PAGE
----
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Management Consultant Says Corporate Trainers Confuse Quantity and Quality


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Propose a training program to the typical human resources executive and you’ll hear two questions in two seconds.

“How much is the training program?” is their first query, and the second is: “How many people can we train for that money?”

So, if you’re marketing customer service training or sales training, as I do, you are put into a position of trying to sound “reasonable,” instead of promoting the higher and more appropriate value of effectiveness.

Specifically, most H.R. people want to know what the “cost per head” of training is, instead of what those heads will leave with after it has been done. If you say, “Cram as many people as you like in each session,” some of them will be thrilled at the suggestion, because that makes them seem like prudent buyers who have brought down the cost of training.

But almost everyone acknowledges that classroom and training group “size” are inversely correlated with the quality of the learning process. As you stuff more folks into rooms, less is stuffed into each individual’s mind.

(Simply ask that same H.R. buyer whether she wants her children to be in larger or smaller classes in school!)

There are a number of reasons smaller groups are more achieving. We feel we matter more in small groups, that our contributions and questions will be more welcomed, and that we’re receiving better instruction. Also, there’s actually more time to invite, frame, and respond to questions when there are fewer people asking them.

Trainers can track facial expressions and body language to determine whom they are reaching and whom they are leaving in the dust, and make quick and suitable adjustments.

But the real key to training is effectiveness. Typically, we’re asking people to perform tasks in new ways, to accept and embrace change, and to accurately listen to and ingest the material appropriate for doing so.

In a small group, we can make sure everyone “gets it,” before putting them back on the phones or letting them tool around in the field. There is time for rehearsing and drilling, for grappling with the new procedures, and for asking the all important questions, “Why must we do it this new way?” and “Can I escape responsibility for not doing it?” which are tacit queries every learner brings to sessions.

In big groups, people feel anonymous, capable of evading commitment, but in more intimate settings, their potentially destructive attitudes and misgivings are more likely to be apparent and to be disclosed, and that’s the time at which they should be capably addressed.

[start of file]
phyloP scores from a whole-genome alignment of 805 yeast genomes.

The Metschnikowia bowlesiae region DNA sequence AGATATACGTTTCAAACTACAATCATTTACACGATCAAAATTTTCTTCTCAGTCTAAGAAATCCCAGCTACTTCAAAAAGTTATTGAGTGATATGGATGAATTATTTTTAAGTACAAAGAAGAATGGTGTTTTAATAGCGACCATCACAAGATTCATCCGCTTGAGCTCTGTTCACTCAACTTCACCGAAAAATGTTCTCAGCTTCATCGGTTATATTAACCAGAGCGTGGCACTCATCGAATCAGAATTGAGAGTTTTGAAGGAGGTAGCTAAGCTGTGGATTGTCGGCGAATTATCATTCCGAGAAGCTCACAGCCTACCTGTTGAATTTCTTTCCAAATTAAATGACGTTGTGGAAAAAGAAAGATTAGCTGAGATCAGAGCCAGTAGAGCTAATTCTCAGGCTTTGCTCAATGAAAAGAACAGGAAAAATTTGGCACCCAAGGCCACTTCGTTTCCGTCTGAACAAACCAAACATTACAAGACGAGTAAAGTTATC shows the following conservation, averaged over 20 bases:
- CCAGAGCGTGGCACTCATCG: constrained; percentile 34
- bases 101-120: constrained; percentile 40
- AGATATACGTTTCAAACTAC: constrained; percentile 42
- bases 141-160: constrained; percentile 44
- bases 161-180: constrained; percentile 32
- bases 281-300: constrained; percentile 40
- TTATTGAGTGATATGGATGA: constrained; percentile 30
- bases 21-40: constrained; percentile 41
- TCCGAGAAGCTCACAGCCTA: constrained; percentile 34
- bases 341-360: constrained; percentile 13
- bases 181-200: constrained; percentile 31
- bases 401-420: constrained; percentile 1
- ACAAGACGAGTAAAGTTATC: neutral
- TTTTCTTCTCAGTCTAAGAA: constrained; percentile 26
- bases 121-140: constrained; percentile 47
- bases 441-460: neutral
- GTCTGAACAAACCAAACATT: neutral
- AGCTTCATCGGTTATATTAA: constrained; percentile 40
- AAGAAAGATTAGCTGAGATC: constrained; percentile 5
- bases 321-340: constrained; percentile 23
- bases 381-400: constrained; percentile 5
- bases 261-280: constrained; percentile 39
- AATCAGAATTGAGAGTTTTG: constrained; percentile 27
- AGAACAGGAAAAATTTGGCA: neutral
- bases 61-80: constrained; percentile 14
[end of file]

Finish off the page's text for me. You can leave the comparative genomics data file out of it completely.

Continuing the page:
I limit the number of participants in my onsite corporate sessions to 5-7 people, generally, depending on the topic and the level of folks being trained. It appears more costly, at first glance, but then, when evaluations and ultimate job performance improvements are considered, the true value of this approach comes to light.

Trainers and H.R. professionals should bite the bullet and acknowledge that the same educational dynamics apply, whether it is your child, your colleague, or yourself that is sitting in that learning room.

Dr. Gary S. Goodman, President of Customersatisfaction.com & The Goodman Organization is a popular keynote speaker, management consultant, and seminar leader and the best-selling author of 12 books, including Reach Out & Sell Someone and Monitoring, Measuring & Managing Customer Service, and the audio program, “The Law of Large Numbers: How To Make Success Inevitable,” published by Nightingale-Conant. He is a frequent guest on radio and television, worldwide. A Ph.D. from USC’s Annenberg School, a Loyola lawyer, and an MBA from the Peter F. Drucker School at Claremont Graduate University, Gary offers programs through UCLA Extension and numerous universities, trade associations, and other organizations. He is headquartered in Glendale, California, and he can be reached at (818) 243-7338 or at: [email protected]

For information about coaching, consulting, training, books, videos and audios, please go to http://www.customersatisfaction.com

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  • Posted On December 29, 2006
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